Learn more about Disaster Recovery in NJ!

Celebrate! with us as we launch our LSMNJ Disaster Recovery social media experience. You can now follow the latest news, updates, and events from our Super Storm Sandy recovery efforts in New Jersey on Facebook, Google+, and Instagram! Check us out!

If you have volunteered with us in New Jersey we hope you’ll share your story on our pages and post some of your photos. The work continues and thousands of people here remain out of their homes and frustrated as we approach the 2nd anniversary of the storm. Support their recovery by spreading the word that more needs to be done!

We hope to see you in the social media world soon!

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Seeking Church Parsonages

Needed:

Available church parsonages within ~20 miles of Hurricane Sandy-impacted areas (especially in Monmouth or Ocean Counties) for our temporary housing program! Families affected by Hurricane Sandy need a place to stay temporarily while their homes are being finished. If you would like more information please reach out to Amy Pennenga at apennenga@lsmnj.org or 609-699-4137.

 

Free Congregational Resources Available

Looking for ways to prepare your congregation for disaster?  Need materials as you recover from disaster or serve on a work team?  Contact Pastor Becky Resch at the NJ Synod office at bresch@njsynod.org prior to Oct. 15th to learn more and to receive free congregational resources.
Disaster Planning Resources for Congregations— “A Ready Hope: Effective Disaster Ministry for Congregations” can be sent to you from the NJ Synod.  A free downloadable “Congregational Disaster Preparedness Guide” can be downloaded from the ELCA website.  Click here and then go to the “general” tab.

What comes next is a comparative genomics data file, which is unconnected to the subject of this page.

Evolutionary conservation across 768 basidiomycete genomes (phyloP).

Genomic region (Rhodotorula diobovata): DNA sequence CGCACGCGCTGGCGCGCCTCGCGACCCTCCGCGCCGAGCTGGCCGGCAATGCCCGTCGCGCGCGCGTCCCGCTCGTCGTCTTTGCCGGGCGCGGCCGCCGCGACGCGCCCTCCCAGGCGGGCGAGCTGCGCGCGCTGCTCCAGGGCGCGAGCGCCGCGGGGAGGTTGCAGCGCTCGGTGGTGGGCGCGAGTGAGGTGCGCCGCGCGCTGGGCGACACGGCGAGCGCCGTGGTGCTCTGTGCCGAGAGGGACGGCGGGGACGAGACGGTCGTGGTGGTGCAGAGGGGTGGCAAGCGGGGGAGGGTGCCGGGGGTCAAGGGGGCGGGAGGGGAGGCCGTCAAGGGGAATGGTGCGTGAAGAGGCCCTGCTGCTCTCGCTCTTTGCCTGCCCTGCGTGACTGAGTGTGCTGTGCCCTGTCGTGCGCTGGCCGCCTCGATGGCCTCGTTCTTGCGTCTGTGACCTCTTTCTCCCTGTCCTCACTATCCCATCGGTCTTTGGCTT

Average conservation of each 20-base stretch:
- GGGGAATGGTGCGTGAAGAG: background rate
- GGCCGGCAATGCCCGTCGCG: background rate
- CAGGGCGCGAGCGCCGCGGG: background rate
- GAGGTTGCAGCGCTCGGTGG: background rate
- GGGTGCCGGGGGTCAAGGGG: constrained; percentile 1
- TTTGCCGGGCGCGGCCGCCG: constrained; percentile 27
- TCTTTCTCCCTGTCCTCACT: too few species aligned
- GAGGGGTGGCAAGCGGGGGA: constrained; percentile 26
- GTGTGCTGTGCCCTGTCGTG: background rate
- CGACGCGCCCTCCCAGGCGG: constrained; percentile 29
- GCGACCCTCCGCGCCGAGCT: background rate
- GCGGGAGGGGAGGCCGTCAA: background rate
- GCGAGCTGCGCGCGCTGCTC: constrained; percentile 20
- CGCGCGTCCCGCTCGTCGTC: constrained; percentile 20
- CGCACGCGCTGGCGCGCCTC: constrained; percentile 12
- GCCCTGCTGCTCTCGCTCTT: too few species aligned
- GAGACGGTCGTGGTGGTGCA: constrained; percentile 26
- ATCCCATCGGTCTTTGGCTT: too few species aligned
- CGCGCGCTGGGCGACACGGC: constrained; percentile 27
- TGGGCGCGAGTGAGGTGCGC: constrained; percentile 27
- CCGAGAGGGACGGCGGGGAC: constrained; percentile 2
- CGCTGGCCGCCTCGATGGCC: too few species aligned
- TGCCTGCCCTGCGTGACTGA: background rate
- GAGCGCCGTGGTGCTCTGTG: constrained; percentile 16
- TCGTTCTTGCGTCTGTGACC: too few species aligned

Guides for Volunteers— A devotion guide for volunteers “Meeting God in the Ruins” is Meeting God in the Ruinsavailable for free from the ELCA.   Book copies are available through the NJ Synod.  A downloadable is available here.   World Hunger Field GuideA guide developed by ELCA world hunger for global service, might also be helpful.  “Digging in: A Leader’s Guide to Service Learning” can be found for free download here.

Resources for Survivors—  “New Every Day” is a devotion book New Every Day Forty Devotionsfor survivors.  Hundreds of these resources have been distributed by the NJ synod since Sandy.  Another free resource from the ELCA, contact the NJ synod if you would like one for yourself or several for your congregation.

Disaster Distress Hotline

For many people, coping with the Long-Term effects of Hurricane Sandy continues to be a complex and challenging process.  You are not alone!  Call 1-800-985-5990 or text “TalkWithUs” (for English) or “Hablanos” (para Espanol) to 66746.  This is a service of the Mental Health Association of NJ and professionals are available to listen and connect you with resources.  Click here to learn more about the Disaster Distress Hotline.